But I digress. Please continue, Diana. 

DM: My mother co-signed all of my private loans because I would have never gotten them on my own. Plus it was so easy. All we had to do was go online and fill out a form. A few months later I got a check. I thought it was great. Basically, I was undereducated [about loans] and was also told by my superiors that it was nothing to be concerned with. I now realize they were desperate to keep people in the music school. In addition, CUA has been running a 99% acceptance rate as of late! That would have been unheard of nearly 15 years ago. The facility is in trouble. Buildings are crumbling and moldy . . . I even felt very ill with a mold allergy at one point and was unable to sing due to the conditions in the dorms. It's pretty desperate for the music school especially because the way Catholic operates is that everyone pays tuition and each school gets a certain percentage based on how many people are enrolled in the particular school. My tuition wasn't necessarily going to the music school!

After I finished grad school, I became overwhelmed when I realized I was going to have to start paying back my loans. I met my husband in my first year of grad school and wanted to get married and have a nice wedding, but that was not be possible. I called 'Graduate Leverage' a company which helps people manage their student loans and debt for a small fee of $200 a year. They also do my taxes. They are the only reason I became informed and began to understand just how desperate of a situation I had gotten myself into. Thanks to them, I was able to put some of my loans into forbearance. I only pay the ones with the highest interest, which is still not a great deal but it helps, especially since I just moved to a new country and am a newlywed.

CCJ: You are living in Ireland, and it sounds like things are going really well for you. I think that your background in music is incredibly valuable, and it's a shame that you are not pursuing a career in the U.S. Do you think you are an example of 'brain drain?' Why or why not?

DM: In some ways I do believe my story is an example of 'brain drain.' While there seems to be no shortage of voice teachers in the US, there is a shortage of people who actually know what they are talking about. I am definitely a rare commodity in Ireland. There is nobody with a master's in vocal performance here. This area of Ireland suffers from its very own type of 'brain drain' as there is very little in employment opportunities. I was unable to pursue a career in the US because again, I was poorly educated. Nobody ever said to me that I was going to have to move to New York in order to pursue my opera career. Lord knows, I would have ended up completely broke there. Teaching in DC, I found that my craft was not as well respected. People didn't want their children to learn to sing Ariettas; they wanted them to sing like Hannah Montana. Nobody was interested in really learning to sing, they just wanted me to do some glorified babysitting. At some point I just said, let's get out of here! My husband is from Ireland, so I'm lucky that I had the option to be in another country that actually respects my craft and enjoys my talent. The plus side, the exchange rate is great right now because America is doing so badly.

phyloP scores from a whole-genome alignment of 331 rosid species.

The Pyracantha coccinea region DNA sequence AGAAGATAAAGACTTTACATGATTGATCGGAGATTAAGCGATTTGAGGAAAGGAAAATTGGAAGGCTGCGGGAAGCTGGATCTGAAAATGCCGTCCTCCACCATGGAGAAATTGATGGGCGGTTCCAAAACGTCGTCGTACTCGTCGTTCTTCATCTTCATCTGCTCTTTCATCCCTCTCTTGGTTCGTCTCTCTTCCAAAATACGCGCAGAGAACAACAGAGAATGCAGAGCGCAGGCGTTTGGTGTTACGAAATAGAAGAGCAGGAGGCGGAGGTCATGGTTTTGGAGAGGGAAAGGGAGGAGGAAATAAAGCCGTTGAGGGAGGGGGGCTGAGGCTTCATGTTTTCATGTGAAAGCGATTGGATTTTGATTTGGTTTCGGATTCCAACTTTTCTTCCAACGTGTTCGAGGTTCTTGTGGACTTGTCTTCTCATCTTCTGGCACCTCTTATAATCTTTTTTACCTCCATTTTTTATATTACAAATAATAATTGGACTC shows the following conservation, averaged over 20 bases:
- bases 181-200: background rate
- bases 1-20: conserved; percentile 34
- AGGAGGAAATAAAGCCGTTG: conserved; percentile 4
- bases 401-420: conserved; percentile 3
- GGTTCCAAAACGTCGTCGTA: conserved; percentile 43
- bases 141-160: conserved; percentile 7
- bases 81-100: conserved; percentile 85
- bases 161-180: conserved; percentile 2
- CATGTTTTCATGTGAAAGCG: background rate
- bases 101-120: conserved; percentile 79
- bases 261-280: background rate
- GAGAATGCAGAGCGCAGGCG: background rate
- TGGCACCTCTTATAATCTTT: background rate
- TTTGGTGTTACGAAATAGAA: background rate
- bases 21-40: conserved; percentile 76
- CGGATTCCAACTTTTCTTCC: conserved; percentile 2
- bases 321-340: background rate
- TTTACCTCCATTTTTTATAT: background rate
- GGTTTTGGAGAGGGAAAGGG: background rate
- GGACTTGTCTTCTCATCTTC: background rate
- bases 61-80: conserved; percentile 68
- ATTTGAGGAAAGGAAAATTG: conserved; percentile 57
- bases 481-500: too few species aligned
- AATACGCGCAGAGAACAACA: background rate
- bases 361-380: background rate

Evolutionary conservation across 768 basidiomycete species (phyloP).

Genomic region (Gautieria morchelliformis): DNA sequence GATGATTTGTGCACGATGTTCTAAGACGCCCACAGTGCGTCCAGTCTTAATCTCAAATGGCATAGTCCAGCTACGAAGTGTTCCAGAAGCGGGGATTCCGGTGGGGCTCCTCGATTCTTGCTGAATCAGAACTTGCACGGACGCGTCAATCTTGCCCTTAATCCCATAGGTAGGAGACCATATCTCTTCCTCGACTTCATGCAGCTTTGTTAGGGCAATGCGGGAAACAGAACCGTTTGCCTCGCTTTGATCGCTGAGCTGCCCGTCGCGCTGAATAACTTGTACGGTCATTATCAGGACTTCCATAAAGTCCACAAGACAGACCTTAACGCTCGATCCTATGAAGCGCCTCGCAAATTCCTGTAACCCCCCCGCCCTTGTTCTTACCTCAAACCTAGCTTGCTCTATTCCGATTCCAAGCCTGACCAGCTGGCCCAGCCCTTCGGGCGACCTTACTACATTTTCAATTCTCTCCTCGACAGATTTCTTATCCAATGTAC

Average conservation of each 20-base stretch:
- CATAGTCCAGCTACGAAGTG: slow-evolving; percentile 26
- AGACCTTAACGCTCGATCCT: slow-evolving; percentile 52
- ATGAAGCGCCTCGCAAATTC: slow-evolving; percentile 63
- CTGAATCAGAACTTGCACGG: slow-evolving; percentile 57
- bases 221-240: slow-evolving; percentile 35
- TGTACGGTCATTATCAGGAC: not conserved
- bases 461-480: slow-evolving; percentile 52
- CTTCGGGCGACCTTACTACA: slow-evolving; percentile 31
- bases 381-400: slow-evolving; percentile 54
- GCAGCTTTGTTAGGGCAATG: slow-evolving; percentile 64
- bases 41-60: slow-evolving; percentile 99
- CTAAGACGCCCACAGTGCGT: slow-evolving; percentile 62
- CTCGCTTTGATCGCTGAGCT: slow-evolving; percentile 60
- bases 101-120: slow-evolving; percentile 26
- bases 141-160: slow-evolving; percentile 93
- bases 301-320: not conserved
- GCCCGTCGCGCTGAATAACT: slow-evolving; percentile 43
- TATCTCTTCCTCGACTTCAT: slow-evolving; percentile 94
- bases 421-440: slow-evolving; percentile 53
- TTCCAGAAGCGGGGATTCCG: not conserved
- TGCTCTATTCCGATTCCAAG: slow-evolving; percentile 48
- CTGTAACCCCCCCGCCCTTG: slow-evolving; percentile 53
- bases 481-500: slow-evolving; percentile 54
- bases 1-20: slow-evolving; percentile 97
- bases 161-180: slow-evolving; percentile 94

CCJ: Well, I completely understand. While I have full intentions of returning to the U.S. soon (I'd really like to join the new Consumer Rights Protection Agency), I do not regret leaving the U.S. It's a painful experience, but, like you, I decided to go for it. It's a type of self-imposed exile. Koreans wanted to pay me well because of the degrees I had obtained, so here I am. 

DM: Understood. I have also heard that Australia is looking for all kinds of workers! 

CCJ: Well, I'm glad you mentioned that. Perhaps some of our fellow indentured educated citizens should explore options beyond the borders of the U.S. I encourage that as a matter of fact. It's hard to leave your country, and I've become so much more appreciative of a lot of things there. However, if I'm not wanted, and all the skills and talent I possess are ignored, then why stay? Why be forgotten? I refuse to become part of a lost generation, and all because a bunch of fat cats on Wall Street decided to destroy the economy, and then weren't made to pay a price. That's why I say: shame on the U.S. for allowing the disintegration of the most vital and robust middle class ever. It's disgusting. 

Returning to the indentured educated class and this movement, why do you play an active role in this movement dedicated to raising awareness about the indentured educated class? 

DM:  Because it's a real problem. It's bad when one-fourth of my income goes directly to my loans. I can barely get ahead! In Ireland, you have to make a certain amount of money a year before they will take any of the money back for your loans. The European countries seem to invest in their people more. Why can't America do that?